U.S. President Donald Trump’s enthusiasm to call Turkish President Recep Tayyip Erdoğan
to congratulate him over his referendum victory on day one raised quite many eyebrows in Washington. The usual suspects of the political scene in the U.S. capital immediately started voicing concern that Trump’s call gave the stamp of U.S. approval of the referendum result on a silver plate to Erdoğan.
It is not surprising that the American
media jumped on board, bombarding the White House press office and fishing for confirmation that Trump just gave carte blanche to Erdoğan after the latter secured sweeping powers for himself with a narrowly won referendum, (the result of which is rejected by Turkey’s main opposition party over claims of manipulations and irregularities).
The White House has denied that the phone call from Trump to Erdoğan was planned before confirmation of the referendum result. During a gaggle with journalist
aboard “Air Force One” en route to Wisconsin on April 18, White House Deputy Press Secretary Sarah Huckabee Sanders rejected claims that Trump was not concerned about the future of democracy in Turkey as a result of April 16 vote. Furthermore, Sanders made a strong reference to the forthcoming report of the OSCE delegation, which she praised as “having the gold standard” in election monitoring and assessment.
However, the gist of the matter was never really about Turkey’s democratic health for Trump. Sanders confirmed this by stating that “the bigger point and priority of the phone call was to talk about Syria.” We already knew from the public statements by both sides that Erdoğan and Trump agreed on holding Bashar al-Assad accountable for using chemical weapons. This gave President Erdoğan an opportunity to raise the bid on al-Assad for being “the source of all evil in Syria.”
The phone call he got from Trump therefore actually meant two winning points for Erdoğan. The first was getting the U.S. president on board for his long-awaited goal of executive presidency, despite other Western leaders’ reluctance to give him that kind of legitimacy. The second was to take pride in the anti-Assad campaign that he has long waged. The third winning point followed the next day. Turkish sources say that in a separate phone call Foreign Minister Mevlüt Çavuşoğlu and U.S. Secretary of State Rex Tillerson agreed on a visit by Erdoğan to Washington, possibly toward the end of May.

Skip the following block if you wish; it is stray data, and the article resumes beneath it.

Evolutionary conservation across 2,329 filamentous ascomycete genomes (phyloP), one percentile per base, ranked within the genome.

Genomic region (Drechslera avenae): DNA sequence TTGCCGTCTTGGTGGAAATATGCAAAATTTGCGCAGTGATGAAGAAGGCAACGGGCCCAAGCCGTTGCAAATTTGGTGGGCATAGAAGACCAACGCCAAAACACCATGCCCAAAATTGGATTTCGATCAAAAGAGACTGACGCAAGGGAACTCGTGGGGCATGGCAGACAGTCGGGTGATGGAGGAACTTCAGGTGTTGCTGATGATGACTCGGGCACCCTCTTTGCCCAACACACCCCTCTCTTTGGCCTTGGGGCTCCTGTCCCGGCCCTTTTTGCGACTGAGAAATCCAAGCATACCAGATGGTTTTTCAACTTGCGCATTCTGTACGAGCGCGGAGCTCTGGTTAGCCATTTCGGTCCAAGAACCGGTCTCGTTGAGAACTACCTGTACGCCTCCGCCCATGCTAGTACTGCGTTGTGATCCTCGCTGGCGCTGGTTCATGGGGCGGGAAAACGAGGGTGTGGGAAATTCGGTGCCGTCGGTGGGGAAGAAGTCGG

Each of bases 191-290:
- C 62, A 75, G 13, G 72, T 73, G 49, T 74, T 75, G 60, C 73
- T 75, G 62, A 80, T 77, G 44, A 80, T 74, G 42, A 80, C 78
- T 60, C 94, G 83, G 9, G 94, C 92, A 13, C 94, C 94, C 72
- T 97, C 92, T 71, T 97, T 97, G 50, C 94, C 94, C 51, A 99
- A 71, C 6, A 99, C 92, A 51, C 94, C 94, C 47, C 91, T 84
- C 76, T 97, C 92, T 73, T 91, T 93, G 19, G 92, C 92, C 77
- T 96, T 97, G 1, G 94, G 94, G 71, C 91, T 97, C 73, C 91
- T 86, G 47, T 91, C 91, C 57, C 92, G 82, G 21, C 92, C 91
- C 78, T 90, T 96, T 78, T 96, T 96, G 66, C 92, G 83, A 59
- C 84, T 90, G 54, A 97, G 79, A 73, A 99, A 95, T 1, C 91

The Turkish side, which almost celebrated the election of Donald Trump with fireworks, was becoming frantic about being put on the waiting list for a presidential visit when Israeli Prime Minister Benjamin Netenyahu, Egyptian President Abdel Fattah al-Sisi, Jordanian King Abdullah, Iraqi Prime Minister Haider al-Abadi, and Saudi Deputy Crown Prince Mohammed bin Salman had already made their way to Trump’s White House. It seems that Erdoğan needs that photo opportunity with the U.S. president more than ever, at a time when Turkey’s relations with Europe
are going downhill at full speed.
The question is: Why would a transactional president like Trump give all the winning points to his counterpart, especially when that counterpart is a leader from the world’s painful blister, the Middle East? The answer lies in the Trump administration’s plans in Syria. Trump, aware of Turkey’s discontent with top U.S. military commanders’ strategy to stick to the Syrian Kurdish People’s Protection Units (YPG) as the top partner on the ground, possibly wants to secure Turkey’s consent for their plans to liberate Raqqa from ISIL without drastically changing the Pentagon’s core proposals.
“With President Obama we had a mutual agreement about the PKK
but Obama deceived us. I don’t believe the Trump administration will do the same,” Erdoğan told Al Jazeera in an interview yesterday. It remains to be seen how long this optimism will last, since the PKK
and the YPG will continue to mean different things for Washington at least until the negotiating table on the future of Syria is set up. In the short term, meanwhile, an Ankara
facing domestic hardships might be content with the U.S.’s deferral of the Raqqa operation until Erdoğan makes his way to the White House.